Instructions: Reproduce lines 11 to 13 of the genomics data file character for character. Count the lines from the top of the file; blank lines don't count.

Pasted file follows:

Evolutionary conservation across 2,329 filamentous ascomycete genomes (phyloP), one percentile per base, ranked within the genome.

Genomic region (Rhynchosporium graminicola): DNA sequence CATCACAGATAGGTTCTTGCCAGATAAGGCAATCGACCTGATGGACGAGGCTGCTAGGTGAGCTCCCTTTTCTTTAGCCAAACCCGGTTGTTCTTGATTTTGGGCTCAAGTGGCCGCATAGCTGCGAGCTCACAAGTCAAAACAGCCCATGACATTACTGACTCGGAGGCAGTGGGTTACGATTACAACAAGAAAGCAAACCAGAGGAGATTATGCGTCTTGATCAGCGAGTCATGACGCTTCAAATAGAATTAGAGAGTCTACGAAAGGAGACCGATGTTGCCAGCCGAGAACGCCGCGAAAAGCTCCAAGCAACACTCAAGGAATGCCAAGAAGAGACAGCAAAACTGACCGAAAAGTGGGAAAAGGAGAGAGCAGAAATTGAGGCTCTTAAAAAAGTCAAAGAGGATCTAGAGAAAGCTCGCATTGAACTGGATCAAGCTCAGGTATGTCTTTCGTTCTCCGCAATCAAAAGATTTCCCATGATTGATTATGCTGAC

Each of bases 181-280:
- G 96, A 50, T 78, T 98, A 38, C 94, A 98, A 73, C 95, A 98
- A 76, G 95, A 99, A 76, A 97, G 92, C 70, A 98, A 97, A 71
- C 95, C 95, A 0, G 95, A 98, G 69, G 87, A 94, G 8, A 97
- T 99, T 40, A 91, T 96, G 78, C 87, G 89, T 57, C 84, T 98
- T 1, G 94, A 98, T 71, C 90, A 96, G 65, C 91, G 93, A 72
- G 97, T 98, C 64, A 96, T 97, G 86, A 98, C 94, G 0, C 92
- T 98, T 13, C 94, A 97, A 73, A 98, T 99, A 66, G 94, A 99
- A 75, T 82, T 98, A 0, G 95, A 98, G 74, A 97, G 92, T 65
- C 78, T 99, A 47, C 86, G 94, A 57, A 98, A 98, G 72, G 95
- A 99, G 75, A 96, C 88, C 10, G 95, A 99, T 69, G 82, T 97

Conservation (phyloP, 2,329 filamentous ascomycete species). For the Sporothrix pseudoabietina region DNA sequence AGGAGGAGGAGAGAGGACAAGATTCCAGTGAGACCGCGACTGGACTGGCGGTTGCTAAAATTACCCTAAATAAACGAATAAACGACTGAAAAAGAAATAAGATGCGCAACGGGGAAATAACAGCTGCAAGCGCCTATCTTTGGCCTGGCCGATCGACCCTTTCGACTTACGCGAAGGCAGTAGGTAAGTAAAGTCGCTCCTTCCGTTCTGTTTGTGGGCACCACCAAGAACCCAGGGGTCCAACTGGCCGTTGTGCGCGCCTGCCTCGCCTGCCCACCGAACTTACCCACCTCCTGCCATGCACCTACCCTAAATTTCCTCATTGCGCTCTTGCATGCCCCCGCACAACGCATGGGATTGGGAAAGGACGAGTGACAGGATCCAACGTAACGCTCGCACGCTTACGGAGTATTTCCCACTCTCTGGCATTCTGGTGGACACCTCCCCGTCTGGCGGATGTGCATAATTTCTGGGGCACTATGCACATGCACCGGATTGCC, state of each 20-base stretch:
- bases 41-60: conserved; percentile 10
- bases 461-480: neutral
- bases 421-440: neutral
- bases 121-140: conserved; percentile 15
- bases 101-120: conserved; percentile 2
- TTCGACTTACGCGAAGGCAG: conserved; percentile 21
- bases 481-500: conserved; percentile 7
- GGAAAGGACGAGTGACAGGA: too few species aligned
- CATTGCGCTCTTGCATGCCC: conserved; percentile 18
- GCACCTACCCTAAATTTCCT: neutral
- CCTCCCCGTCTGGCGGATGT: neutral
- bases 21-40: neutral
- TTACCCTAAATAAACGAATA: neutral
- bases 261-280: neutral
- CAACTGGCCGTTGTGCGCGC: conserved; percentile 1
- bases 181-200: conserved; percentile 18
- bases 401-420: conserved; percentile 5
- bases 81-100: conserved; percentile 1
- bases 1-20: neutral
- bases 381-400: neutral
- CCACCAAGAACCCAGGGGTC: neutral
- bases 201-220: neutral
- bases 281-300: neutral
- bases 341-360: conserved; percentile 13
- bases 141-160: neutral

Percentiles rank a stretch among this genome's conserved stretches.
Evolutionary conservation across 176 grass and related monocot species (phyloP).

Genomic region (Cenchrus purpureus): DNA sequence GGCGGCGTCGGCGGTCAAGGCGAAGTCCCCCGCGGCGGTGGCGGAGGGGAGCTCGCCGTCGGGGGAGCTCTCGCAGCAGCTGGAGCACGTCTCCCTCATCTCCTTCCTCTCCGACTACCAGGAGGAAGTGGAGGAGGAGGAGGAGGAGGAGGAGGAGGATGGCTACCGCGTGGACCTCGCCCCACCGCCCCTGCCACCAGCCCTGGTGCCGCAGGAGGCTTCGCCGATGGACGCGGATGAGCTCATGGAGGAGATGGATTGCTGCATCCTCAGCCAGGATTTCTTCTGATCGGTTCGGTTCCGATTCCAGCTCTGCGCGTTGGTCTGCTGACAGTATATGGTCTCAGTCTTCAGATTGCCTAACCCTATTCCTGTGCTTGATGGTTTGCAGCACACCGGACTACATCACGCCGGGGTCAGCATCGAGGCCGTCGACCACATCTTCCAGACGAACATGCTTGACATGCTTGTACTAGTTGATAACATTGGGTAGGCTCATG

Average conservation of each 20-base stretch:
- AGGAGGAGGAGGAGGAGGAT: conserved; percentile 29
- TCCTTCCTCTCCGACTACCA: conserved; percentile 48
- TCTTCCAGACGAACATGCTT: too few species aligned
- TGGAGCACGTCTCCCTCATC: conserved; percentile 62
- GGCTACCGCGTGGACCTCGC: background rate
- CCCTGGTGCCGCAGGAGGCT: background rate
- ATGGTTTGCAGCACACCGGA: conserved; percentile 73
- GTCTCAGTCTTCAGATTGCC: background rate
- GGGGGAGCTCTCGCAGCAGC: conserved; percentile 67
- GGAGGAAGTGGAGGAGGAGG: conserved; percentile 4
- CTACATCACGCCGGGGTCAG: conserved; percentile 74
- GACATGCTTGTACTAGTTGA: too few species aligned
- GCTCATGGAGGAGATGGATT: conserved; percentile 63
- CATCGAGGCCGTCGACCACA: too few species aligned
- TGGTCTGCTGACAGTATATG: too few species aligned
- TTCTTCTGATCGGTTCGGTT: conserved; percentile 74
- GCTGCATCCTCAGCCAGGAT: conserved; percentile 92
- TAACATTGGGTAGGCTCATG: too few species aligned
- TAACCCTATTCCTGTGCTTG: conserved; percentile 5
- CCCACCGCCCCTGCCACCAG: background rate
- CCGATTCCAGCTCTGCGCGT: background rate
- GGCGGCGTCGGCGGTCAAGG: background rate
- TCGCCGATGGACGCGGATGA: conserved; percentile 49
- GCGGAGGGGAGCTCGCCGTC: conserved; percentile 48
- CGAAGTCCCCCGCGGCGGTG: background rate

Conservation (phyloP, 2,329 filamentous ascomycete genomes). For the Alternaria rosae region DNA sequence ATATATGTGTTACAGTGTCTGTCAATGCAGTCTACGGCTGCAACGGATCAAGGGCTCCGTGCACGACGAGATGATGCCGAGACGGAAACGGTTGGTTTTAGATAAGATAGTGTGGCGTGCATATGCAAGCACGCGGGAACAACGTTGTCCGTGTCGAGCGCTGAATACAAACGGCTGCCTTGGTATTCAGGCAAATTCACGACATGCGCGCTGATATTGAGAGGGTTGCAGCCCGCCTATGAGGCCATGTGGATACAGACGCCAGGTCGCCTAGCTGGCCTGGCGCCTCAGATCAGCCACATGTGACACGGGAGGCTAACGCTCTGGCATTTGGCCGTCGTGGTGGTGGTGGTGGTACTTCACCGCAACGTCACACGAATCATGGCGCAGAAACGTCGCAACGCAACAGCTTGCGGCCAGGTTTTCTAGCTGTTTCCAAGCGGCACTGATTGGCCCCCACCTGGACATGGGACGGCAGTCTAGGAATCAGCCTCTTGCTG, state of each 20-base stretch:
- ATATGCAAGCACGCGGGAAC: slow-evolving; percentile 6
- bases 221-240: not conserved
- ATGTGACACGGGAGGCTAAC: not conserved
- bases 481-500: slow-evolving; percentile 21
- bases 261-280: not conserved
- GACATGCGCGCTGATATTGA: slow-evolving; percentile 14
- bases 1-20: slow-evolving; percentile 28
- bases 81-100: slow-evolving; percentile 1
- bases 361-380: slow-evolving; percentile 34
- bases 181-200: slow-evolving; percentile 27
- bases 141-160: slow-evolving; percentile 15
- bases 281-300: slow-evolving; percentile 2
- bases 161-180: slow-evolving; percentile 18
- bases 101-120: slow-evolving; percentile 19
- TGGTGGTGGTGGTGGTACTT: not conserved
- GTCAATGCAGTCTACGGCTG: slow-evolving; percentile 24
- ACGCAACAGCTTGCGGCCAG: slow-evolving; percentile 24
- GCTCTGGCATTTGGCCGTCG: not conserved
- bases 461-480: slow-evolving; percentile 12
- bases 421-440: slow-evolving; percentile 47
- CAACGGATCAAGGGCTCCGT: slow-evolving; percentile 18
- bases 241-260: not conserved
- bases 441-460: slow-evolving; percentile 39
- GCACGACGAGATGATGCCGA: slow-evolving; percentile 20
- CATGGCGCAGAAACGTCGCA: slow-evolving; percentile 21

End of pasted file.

- A 75, T 82, T 98, A 0, G 95, A 98, G 74, A 97, G 92, T 65
- C 78, T 99, A 47, C 86, G 94, A 57, A 98, A 98, G 72, G 95
- A 99, G 75, A 96, C 88, C 10, G 95, A 99, T 69, G 82, T 97